Jane Silcott

Jane Silcott

Creative Nonfiction

Jane Silcott writes essays and stories loosely organized around the puzzles of love, duty and self. Her first collection of essays, Everything Rustles, was a finalist in the BC Book Prizes. Her writing has also been published in several Canadian literary magazines and anthologies and been recognized with a 2nd in the CBC Literary Awards, a Room Magazine Prize, a Readers Choice Award from the Creative Nonfiction Collective and as a finalist in both the National and the Western Magazine Awards. Jane works as a freelance editor and is also a mentor in the Creative Nonfiction MFA Program at King’s College in Halifax.

What do you enjoy most about being a VMI mentor?
I love working one-on-one. It's such a powerful way to get to the heart of a story. It's hugely rewarding to see the gains in confidence and the assuredness in the work as the story evolves.

What is the most valuable insight or skill that your VMI writers have learned from you?
I think what feels most important, especially at the beginning of a project is permission -- permission to write what's burning a hole in your heart -- trusting that story and allowing yourself to write it.

What book, poem or other written work has been most inspirational to you?
I just read Abigail Thomas's memoir What Comes Next and How to Like It. It's inspiring to me for the spareness of her writing and the sharp, clear wit and insights.

What books do you recommend VMI participants read for additional advice?  
The Writing Life by Annie Dillard, On Writing Well by William Zinsser, Bird by Bird by Anne Lamott, Breathing the Page by Betsy Warland, On Writing by Stephen King, and Still Writing by Dani Shapiro.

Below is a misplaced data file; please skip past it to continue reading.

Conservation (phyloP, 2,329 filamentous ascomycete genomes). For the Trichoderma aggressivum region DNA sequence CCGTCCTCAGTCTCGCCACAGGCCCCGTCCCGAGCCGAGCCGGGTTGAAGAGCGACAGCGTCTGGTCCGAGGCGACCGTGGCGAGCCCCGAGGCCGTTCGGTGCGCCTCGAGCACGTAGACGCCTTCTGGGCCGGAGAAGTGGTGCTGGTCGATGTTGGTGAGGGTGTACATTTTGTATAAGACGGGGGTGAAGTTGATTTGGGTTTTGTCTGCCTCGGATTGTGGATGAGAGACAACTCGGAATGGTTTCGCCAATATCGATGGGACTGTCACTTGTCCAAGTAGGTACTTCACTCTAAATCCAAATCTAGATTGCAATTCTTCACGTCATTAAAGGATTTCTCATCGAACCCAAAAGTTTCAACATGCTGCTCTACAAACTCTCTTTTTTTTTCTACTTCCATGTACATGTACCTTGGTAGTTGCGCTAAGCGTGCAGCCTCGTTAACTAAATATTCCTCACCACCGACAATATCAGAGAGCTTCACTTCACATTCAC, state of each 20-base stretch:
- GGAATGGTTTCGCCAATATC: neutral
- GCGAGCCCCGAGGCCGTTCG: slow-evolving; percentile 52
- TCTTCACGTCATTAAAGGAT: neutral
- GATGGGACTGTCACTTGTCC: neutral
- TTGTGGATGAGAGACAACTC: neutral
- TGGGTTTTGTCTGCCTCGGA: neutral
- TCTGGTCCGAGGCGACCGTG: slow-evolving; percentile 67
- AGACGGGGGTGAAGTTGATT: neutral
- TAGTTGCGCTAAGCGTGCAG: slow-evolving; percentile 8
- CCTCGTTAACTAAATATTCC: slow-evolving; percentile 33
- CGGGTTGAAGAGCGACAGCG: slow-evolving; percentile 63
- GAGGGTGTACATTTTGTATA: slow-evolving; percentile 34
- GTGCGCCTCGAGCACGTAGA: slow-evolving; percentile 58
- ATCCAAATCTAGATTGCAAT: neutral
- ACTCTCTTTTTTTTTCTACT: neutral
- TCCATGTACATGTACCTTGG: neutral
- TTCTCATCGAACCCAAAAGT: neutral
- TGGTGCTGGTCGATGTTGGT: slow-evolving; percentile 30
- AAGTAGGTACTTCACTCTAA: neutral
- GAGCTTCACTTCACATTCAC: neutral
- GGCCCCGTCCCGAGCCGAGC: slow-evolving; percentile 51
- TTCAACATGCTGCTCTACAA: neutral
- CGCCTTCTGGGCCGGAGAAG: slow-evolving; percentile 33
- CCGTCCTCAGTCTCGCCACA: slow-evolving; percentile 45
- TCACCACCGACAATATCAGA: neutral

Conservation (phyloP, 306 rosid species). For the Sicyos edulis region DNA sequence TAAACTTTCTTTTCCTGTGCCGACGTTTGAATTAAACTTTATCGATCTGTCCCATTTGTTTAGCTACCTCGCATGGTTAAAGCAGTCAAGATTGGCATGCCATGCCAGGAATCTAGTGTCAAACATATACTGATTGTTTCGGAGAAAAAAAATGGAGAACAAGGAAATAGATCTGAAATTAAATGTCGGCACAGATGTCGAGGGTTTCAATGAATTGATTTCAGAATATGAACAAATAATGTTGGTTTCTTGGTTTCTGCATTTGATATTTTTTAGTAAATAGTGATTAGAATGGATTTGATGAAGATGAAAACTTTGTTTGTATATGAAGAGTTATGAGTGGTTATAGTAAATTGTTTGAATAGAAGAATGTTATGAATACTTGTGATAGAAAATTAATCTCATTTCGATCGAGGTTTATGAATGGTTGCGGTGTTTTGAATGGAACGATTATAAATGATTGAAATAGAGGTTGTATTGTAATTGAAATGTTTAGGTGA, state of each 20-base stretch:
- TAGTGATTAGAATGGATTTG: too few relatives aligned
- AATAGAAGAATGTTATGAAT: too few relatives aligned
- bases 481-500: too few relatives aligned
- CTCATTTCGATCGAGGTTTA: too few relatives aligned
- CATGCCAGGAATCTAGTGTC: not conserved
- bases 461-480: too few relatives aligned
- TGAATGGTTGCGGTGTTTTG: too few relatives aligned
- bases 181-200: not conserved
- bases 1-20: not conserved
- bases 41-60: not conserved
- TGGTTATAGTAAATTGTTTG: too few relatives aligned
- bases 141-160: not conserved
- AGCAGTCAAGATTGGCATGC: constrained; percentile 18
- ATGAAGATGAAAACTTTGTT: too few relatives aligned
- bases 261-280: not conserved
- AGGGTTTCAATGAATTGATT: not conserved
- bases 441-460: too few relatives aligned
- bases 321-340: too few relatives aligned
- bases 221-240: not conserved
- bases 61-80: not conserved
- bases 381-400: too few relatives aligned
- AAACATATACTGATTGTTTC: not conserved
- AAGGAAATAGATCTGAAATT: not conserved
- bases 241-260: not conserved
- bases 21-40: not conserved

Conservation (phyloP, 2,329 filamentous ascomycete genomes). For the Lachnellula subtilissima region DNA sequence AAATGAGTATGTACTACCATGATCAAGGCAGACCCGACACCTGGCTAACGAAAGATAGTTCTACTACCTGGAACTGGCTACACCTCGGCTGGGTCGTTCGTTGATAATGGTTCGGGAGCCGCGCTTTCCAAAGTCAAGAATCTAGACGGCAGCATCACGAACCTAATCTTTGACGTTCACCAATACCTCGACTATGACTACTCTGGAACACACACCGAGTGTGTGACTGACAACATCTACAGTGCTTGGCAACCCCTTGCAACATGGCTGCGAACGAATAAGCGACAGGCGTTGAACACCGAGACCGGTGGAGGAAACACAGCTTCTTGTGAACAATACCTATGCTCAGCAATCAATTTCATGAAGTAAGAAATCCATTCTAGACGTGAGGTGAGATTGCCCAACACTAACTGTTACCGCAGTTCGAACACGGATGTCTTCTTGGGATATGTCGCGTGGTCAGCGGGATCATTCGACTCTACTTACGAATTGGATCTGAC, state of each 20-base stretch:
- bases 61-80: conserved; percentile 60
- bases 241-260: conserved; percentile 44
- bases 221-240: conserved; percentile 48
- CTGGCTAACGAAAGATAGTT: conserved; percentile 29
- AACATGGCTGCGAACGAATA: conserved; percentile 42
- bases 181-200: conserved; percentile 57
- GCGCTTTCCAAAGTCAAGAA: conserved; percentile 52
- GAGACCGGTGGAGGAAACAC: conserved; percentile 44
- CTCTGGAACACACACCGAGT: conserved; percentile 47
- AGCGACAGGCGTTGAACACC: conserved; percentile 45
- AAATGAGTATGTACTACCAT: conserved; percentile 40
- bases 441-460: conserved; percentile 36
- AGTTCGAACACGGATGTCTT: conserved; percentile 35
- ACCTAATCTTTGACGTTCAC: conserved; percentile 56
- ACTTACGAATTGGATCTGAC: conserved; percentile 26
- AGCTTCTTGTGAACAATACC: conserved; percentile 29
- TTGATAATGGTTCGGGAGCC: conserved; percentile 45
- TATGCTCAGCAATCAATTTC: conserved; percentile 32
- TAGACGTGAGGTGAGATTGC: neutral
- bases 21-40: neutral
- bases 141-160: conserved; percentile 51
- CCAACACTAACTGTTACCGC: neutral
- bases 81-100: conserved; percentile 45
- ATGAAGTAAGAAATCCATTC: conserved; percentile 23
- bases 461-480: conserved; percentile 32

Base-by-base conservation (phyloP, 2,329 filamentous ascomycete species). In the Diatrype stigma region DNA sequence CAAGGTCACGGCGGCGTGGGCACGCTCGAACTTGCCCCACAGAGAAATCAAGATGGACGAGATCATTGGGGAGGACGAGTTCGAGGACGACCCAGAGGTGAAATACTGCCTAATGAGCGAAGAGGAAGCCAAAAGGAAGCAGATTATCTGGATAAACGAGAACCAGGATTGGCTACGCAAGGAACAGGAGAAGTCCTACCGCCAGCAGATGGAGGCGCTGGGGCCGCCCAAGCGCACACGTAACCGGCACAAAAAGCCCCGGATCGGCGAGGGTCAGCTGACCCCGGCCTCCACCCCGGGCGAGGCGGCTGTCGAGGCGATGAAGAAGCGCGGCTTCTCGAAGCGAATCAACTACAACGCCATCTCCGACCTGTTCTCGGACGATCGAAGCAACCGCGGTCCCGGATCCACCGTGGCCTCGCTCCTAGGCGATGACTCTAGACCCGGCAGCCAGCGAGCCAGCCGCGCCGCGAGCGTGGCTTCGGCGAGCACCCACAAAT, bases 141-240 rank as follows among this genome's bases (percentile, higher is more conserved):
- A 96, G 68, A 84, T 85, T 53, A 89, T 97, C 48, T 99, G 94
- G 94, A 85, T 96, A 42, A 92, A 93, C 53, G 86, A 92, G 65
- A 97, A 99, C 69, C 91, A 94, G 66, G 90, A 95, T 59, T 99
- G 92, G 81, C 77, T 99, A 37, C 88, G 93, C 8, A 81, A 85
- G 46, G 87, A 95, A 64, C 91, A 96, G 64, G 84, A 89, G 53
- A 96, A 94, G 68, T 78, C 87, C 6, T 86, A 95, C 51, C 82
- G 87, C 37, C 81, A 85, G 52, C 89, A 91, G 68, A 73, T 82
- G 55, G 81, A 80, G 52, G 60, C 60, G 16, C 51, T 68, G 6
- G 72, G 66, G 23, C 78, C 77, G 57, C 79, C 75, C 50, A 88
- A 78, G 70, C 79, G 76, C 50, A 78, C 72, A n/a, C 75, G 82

What are you currently working on?
I'm working on a book of personal essays about family history and geography and dancing -- stories that I have never wanted to tell before but that feel necessary now I've hit 60 and wish I'd listened to my parents more when I was a teen.

What do you wish you knew when writing your first manuscript that you know now?
That it wouldn't kill the story to write a synopsis and outline first. In fact, writing about the story -- what I want to write and why -- helps me to discover the essence of it more quickly.

What do you gain from the mentoring process?
I learn so much from mentoring -- I get to know amazing people and gain insight into all kinds of different approaches to story and process.

What will VMI participants gain from the program?
Support, encouragement, new ways of thinking about their work and a renewed faith in it. As well as the focus and discipline that working with a mentor provides, there's the great joy in getting to know other writers going through the same process. That kind of fellowship and camaraderie is priceless.

What is the most valuable piece of writing advice you have received?
Sit down and do the work. You may think you can leave it, but that's more difficult in the long run. Face it head on and love yourself for your courage.